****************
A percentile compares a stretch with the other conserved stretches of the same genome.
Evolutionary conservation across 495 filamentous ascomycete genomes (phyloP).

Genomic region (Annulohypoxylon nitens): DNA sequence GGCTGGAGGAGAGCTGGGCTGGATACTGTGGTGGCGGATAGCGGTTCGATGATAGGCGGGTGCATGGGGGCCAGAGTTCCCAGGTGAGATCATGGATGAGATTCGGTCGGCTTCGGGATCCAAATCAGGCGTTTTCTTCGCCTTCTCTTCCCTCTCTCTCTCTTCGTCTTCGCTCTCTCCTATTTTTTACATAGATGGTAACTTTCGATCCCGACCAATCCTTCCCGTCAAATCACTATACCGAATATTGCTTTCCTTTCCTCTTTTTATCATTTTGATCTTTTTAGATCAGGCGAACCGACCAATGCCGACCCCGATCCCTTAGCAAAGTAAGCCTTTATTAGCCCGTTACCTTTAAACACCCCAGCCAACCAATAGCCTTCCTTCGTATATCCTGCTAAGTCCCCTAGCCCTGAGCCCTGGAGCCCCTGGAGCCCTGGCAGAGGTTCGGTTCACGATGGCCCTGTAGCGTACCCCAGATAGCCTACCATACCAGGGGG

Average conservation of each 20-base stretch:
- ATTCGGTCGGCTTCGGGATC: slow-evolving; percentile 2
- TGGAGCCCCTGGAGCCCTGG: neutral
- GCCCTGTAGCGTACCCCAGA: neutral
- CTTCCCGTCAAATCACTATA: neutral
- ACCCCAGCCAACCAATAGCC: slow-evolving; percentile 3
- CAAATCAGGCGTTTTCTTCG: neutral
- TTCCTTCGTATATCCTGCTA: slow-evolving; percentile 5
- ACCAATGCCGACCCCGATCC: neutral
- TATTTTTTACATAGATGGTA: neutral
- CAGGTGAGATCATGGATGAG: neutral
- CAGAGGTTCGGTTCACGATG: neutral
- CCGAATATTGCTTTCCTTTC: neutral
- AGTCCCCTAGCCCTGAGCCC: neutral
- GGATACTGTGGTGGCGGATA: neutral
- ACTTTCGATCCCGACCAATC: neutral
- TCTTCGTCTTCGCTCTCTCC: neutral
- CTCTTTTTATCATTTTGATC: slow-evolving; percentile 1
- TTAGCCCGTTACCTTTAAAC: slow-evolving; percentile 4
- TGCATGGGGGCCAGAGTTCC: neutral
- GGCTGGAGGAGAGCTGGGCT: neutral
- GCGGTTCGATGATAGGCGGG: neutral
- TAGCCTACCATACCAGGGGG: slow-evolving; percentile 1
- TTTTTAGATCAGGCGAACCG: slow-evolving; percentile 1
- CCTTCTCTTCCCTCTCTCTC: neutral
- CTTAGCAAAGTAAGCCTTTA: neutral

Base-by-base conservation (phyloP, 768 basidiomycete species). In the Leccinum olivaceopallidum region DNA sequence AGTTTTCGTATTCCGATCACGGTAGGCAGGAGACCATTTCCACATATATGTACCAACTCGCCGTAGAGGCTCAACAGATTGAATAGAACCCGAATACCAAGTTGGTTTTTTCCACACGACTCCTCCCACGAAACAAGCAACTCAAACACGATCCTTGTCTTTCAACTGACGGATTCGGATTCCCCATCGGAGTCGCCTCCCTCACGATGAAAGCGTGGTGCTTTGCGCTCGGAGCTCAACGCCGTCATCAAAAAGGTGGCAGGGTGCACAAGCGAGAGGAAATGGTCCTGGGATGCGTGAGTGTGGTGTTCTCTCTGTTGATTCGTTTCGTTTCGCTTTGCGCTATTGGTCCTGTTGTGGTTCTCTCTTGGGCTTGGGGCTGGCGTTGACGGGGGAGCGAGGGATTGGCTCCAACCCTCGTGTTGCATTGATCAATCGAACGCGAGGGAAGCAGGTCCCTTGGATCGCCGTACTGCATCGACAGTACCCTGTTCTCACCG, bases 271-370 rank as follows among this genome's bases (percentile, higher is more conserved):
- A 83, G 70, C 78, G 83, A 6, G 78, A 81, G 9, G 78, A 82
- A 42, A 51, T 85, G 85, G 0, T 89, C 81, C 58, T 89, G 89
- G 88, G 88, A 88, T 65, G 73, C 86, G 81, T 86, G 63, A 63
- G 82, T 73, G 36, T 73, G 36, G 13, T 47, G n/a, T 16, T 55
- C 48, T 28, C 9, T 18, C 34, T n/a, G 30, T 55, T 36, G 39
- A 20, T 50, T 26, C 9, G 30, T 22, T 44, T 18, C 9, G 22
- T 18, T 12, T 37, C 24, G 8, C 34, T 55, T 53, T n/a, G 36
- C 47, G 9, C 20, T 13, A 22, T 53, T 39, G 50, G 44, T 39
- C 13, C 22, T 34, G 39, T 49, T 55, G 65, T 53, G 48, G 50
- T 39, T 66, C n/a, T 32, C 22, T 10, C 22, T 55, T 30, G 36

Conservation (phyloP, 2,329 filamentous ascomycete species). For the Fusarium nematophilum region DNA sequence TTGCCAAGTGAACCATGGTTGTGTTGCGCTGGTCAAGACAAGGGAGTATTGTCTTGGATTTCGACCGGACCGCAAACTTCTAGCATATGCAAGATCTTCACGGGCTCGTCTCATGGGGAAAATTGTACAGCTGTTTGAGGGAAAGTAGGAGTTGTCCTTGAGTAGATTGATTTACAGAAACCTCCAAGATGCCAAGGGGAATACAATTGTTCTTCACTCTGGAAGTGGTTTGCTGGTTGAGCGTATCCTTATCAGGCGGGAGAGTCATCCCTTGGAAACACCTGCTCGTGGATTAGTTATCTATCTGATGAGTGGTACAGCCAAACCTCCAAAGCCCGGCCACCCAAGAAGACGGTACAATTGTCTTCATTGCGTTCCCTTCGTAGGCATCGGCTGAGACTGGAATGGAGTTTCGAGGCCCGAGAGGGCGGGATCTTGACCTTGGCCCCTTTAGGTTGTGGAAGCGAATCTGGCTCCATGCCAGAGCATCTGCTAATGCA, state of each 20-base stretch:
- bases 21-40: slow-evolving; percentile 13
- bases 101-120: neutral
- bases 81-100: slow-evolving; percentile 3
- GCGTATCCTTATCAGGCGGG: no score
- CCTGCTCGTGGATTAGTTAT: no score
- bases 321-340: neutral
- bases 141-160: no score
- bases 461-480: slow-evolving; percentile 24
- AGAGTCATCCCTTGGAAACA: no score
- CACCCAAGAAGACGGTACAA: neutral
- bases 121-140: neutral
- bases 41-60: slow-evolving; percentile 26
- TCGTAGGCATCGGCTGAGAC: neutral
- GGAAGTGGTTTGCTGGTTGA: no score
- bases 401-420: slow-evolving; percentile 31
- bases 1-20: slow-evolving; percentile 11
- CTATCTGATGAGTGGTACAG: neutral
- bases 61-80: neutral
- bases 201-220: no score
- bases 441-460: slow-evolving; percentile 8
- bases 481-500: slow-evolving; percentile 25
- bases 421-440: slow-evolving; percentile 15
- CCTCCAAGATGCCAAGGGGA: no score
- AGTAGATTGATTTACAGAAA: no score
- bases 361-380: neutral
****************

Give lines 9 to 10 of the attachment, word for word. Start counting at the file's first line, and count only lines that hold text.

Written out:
- ACCCCAGCCAACCAATAGCC: slow-evolving; percentile 3
- CAAATCAGGCGTTTTCTTCG: neutral